PHUKET: The Phuket Gazette fully supports the long-overdue effort by the Phuket Highways Office to remove billboards and other unsightly advertising signage from roadsides under its authority, and we would encourage the local Department of Rural Roads and other agencies with similar authority to follow suit as soon as possible.
If there is another “tropical island paradise” with roadsides that have been so severely tarnished, we wouldn’t want to visit it. Unfortunately, the problem has grown to such a scale that it will take considerable government commitment, but very little budget, to solve it.
The issue has been a constant source of complaints sent to the Gazette over the years, as well as the subject of some futile editorializing in this space. The authorities have not only ignored the problem, but have actually made it worse by being among its most active participants.
Tambon administration and municipal officials, the Phuket provincial office, police, and even religious proselytizers are among the many contributing parties. How else does one explain how ‘Daeng’s Fishballs’ can erect a sign along a major thoroughfare advising motorists that her delicacies lie just 2.8km down the road?
And how is it that Khun Daeng’s sign and hundreds of others like it are allowed to parade as government navigational aids such as those for the airport, hospitals, police stations and Phuket Provincial Hall?
Let’s hope for the sake of what is left of the island’s once-beautiful landscape that government offices themselves wake up and start applying their resources to more effective and environmentally friendly ways of disseminating information. Why not post it on their own websites, or simply alert the media through professional press releases by email (not by fax, as most still do even today).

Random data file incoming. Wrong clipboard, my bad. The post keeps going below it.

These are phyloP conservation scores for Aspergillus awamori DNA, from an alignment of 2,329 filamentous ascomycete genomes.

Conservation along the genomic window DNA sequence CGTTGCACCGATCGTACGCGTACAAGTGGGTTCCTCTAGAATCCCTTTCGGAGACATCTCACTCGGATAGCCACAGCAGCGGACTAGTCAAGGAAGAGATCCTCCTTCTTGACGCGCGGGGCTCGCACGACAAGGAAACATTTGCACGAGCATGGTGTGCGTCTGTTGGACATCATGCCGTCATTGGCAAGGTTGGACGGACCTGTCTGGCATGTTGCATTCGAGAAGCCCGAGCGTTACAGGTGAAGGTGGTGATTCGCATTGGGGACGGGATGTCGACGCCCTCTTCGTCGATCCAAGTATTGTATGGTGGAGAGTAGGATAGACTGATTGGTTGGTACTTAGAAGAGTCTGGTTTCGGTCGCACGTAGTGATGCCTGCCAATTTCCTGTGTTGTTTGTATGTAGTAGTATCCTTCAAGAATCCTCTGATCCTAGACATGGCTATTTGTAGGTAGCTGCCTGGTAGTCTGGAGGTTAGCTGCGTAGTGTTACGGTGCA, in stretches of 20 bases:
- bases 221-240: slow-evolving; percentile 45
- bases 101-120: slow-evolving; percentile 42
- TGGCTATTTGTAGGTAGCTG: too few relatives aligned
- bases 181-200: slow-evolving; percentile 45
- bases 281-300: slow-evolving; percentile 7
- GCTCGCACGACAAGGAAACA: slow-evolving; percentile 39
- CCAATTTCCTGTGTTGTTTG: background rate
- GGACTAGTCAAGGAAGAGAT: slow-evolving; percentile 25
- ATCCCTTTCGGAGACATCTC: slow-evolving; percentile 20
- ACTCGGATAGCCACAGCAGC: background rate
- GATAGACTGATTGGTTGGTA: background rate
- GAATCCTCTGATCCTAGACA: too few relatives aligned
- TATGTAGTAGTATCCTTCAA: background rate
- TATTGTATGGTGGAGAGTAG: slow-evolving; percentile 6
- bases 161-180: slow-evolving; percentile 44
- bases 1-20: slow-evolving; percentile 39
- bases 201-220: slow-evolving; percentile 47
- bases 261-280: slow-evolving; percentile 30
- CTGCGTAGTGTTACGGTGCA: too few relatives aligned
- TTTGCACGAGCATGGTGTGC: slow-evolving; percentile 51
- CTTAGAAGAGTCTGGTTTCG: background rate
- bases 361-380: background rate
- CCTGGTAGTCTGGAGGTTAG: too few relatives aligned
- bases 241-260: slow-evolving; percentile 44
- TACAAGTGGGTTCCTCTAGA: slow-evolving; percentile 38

It seems that no roadside on the island has been spared the blight. Even the lovely, tree-lined and once dignified Damrong Road that runs along the base of Toh Sae Hill and most of the government offices has recently been targeted.
Those exiting one of the doors of the century-old Phuket Provincial Hall are immediately struck with visual cacophony in the form of multiple placards touting the offerings of a property developer, a pre-roasted chicken retailer, and much more.
It is unclear why Phuket City Municipality, which presumably has jurisdiction over this particular stretch of road, allows such eyesores to flourish there.
The sign spectacle is hardly limited to roadsides. The median strip along the road from Tesco Lotus to Kathu village now features scrolling messages that are a safety hazard to motorists, while the number of ear-splitting sound trucks plying many of the island’s roads probably exceeds the number of public transport vehicles in Phuket.
Let’s hope that more of the island’s authorities with control over the roads might now take steps toward tempering the blight against property that theoretically belongs to all of us. Meanwhile, we must thank the Phuket Highways Office for its moves in the right direction.
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